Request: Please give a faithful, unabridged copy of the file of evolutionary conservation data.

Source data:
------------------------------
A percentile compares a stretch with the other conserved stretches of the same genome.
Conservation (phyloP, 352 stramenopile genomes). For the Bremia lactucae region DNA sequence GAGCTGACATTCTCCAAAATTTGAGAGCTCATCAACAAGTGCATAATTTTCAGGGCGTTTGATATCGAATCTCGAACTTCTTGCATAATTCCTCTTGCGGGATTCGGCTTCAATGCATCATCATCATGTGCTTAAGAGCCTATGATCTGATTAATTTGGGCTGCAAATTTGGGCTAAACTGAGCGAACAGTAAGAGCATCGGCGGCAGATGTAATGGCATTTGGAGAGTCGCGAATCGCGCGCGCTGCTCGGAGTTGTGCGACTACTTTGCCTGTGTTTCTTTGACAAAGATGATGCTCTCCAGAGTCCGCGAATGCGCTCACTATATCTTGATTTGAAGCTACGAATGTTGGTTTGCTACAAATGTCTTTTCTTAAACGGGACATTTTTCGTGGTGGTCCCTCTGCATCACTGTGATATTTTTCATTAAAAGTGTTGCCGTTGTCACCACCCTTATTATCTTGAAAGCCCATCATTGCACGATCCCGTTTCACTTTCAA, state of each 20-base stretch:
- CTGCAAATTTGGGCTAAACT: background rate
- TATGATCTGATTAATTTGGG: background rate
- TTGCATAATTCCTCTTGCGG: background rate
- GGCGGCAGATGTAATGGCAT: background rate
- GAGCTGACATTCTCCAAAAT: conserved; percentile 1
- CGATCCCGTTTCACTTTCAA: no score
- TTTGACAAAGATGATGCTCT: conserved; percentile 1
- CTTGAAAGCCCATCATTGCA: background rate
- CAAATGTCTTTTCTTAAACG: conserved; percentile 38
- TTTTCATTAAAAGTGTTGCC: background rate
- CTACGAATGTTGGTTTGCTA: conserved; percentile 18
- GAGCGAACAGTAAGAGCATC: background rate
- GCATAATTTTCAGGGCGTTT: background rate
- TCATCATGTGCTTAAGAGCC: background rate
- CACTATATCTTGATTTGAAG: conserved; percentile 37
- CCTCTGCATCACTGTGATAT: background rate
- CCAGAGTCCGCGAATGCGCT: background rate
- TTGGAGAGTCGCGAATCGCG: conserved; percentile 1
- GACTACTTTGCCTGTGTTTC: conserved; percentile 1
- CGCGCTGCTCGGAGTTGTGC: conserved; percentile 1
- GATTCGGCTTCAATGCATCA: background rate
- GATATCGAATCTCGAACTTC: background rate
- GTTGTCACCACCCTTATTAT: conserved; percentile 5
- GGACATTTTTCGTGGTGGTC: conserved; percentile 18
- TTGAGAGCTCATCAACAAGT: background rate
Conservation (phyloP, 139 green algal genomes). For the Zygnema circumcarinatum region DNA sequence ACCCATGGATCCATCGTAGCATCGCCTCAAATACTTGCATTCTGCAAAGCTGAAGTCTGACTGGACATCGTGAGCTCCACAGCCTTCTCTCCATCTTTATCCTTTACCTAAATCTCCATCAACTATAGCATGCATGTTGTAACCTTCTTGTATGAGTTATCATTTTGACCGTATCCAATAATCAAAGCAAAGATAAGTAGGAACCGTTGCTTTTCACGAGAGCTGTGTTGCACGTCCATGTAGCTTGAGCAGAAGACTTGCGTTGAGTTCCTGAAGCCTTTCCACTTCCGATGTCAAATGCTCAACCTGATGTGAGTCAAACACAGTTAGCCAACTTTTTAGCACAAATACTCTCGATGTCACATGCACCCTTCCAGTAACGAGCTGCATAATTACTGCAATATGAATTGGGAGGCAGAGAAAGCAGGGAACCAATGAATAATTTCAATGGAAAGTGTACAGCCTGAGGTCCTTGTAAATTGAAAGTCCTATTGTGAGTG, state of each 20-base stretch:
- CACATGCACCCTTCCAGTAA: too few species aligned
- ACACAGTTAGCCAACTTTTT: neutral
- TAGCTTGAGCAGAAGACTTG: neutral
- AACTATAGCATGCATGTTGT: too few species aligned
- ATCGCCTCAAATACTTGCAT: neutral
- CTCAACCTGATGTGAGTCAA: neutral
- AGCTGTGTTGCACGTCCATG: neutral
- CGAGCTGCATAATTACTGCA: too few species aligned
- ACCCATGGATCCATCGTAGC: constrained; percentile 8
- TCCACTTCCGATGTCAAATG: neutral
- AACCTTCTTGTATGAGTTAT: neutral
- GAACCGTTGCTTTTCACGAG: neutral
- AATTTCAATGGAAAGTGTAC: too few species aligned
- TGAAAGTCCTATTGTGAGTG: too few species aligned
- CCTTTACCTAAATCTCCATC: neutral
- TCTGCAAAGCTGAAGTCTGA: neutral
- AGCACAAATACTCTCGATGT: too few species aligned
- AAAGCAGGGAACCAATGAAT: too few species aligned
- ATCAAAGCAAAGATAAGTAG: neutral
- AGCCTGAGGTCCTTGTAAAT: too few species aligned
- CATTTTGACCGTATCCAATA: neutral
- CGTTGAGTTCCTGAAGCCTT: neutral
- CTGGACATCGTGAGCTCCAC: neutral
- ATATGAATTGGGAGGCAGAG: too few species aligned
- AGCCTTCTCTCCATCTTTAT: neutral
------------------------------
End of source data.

A percentile compares a stretch with the other conserved stretches of the same genome.
Conservation (phyloP, 352 stramenopile genomes). For the Bremia lactucae region DNA sequence GAGCTGACATTCTCCAAAATTTGAGAGCTCATCAACAAGTGCATAATTTTCAGGGCGTTTGATATCGAATCTCGAACTTCTTGCATAATTCCTCTTGCGGGATTCGGCTTCAATGCATCATCATCATGTGCTTAAGAGCCTATGATCTGATTAATTTGGGCTGCAAATTTGGGCTAAACTGAGCGAACAGTAAGAGCATCGGCGGCAGATGTAATGGCATTTGGAGAGTCGCGAATCGCGCGCGCTGCTCGGAGTTGTGCGACTACTTTGCCTGTGTTTCTTTGACAAAGATGATGCTCTCCAGAGTCCGCGAATGCGCTCACTATATCTTGATTTGAAGCTACGAATGTTGGTTTGCTACAAATGTCTTTTCTTAAACGGGACATTTTTCGTGGTGGTCCCTCTGCATCACTGTGATATTTTTCATTAAAAGTGTTGCCGTTGTCACCACCCTTATTATCTTGAAAGCCCATCATTGCACGATCCCGTTTCACTTTCAA, state of each 20-base stretch:
- CTGCAAATTTGGGCTAAACT: background rate
- TATGATCTGATTAATTTGGG: background rate
- TTGCATAATTCCTCTTGCGG: background rate
- GGCGGCAGATGTAATGGCAT: background rate
- GAGCTGACATTCTCCAAAAT: conserved; percentile 1
- CGATCCCGTTTCACTTTCAA: no score
- TTTGACAAAGATGATGCTCT: conserved; percentile 1
- CTTGAAAGCCCATCATTGCA: background rate
- CAAATGTCTTTTCTTAAACG: conserved; percentile 38
- TTTTCATTAAAAGTGTTGCC: background rate
- CTACGAATGTTGGTTTGCTA: conserved; percentile 18
- GAGCGAACAGTAAGAGCATC: background rate
- GCATAATTTTCAGGGCGTTT: background rate
- TCATCATGTGCTTAAGAGCC: background rate
- CACTATATCTTGATTTGAAG: conserved; percentile 37
- CCTCTGCATCACTGTGATAT: background rate
- CCAGAGTCCGCGAATGCGCT: background rate
- TTGGAGAGTCGCGAATCGCG: conserved; percentile 1
- GACTACTTTGCCTGTGTTTC: conserved; percentile 1
- CGCGCTGCTCGGAGTTGTGC: conserved; percentile 1
- GATTCGGCTTCAATGCATCA: background rate
- GATATCGAATCTCGAACTTC: background rate
- GTTGTCACCACCCTTATTAT: conserved; percentile 5
- GGACATTTTTCGTGGTGGTC: conserved; percentile 18
- TTGAGAGCTCATCAACAAGT: background rate
Conservation (phyloP, 139 green algal genomes). For the Zygnema circumcarinatum region DNA sequence ACCCATGGATCCATCGTAGCATCGCCTCAAATACTTGCATTCTGCAAAGCTGAAGTCTGACTGGACATCGTGAGCTCCACAGCCTTCTCTCCATCTTTATCCTTTACCTAAATCTCCATCAACTATAGCATGCATGTTGTAACCTTCTTGTATGAGTTATCATTTTGACCGTATCCAATAATCAAAGCAAAGATAAGTAGGAACCGTTGCTTTTCACGAGAGCTGTGTTGCACGTCCATGTAGCTTGAGCAGAAGACTTGCGTTGAGTTCCTGAAGCCTTTCCACTTCCGATGTCAAATGCTCAACCTGATGTGAGTCAAACACAGTTAGCCAACTTTTTAGCACAAATACTCTCGATGTCACATGCACCCTTCCAGTAACGAGCTGCATAATTACTGCAATATGAATTGGGAGGCAGAGAAAGCAGGGAACCAATGAATAATTTCAATGGAAAGTGTACAGCCTGAGGTCCTTGTAAATTGAAAGTCCTATTGTGAGTG, state of each 20-base stretch:
- CACATGCACCCTTCCAGTAA: too few species aligned
- ACACAGTTAGCCAACTTTTT: neutral
- TAGCTTGAGCAGAAGACTTG: neutral
- AACTATAGCATGCATGTTGT: too few species aligned
- ATCGCCTCAAATACTTGCAT: neutral
- CTCAACCTGATGTGAGTCAA: neutral
- AGCTGTGTTGCACGTCCATG: neutral
- CGAGCTGCATAATTACTGCA: too few species aligned
- ACCCATGGATCCATCGTAGC: constrained; percentile 8
- TCCACTTCCGATGTCAAATG: neutral
- AACCTTCTTGTATGAGTTAT: neutral
- GAACCGTTGCTTTTCACGAG: neutral
- AATTTCAATGGAAAGTGTAC: too few species aligned
- TGAAAGTCCTATTGTGAGTG: too few species aligned
- CCTTTACCTAAATCTCCATC: neutral
- TCTGCAAAGCTGAAGTCTGA: neutral
- AGCACAAATACTCTCGATGT: too few species aligned
- AAAGCAGGGAACCAATGAAT: too few species aligned
- ATCAAAGCAAAGATAAGTAG: neutral
- AGCCTGAGGTCCTTGTAAAT: too few species aligned
- CATTTTGACCGTATCCAATA: neutral
- CGTTGAGTTCCTGAAGCCTT: neutral
- CTGGACATCGTGAGCTCCAC: neutral
- ATATGAATTGGGAGGCAGAG: too few species aligned
- AGCCTTCTCTCCATCTTTAT: neutral